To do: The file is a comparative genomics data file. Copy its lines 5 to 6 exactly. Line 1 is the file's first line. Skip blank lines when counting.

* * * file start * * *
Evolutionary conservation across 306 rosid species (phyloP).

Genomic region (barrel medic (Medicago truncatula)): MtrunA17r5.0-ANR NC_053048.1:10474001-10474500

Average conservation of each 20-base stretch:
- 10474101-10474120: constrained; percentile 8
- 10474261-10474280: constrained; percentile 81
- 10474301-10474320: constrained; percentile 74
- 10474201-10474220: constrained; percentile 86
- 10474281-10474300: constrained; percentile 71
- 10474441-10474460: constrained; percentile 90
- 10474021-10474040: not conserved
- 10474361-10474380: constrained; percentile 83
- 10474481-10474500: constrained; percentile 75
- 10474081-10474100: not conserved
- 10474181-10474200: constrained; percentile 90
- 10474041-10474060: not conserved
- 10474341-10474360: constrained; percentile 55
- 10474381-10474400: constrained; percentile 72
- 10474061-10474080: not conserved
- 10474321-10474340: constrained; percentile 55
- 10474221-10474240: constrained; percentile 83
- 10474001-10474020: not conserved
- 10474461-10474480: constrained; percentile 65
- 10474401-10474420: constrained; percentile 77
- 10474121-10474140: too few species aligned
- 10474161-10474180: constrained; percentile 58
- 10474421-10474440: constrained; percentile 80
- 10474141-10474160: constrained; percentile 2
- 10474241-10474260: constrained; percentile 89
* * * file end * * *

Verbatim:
- 10474261-10474280: constrained; percentile 81
- 10474301-10474320: constrained; percentile 74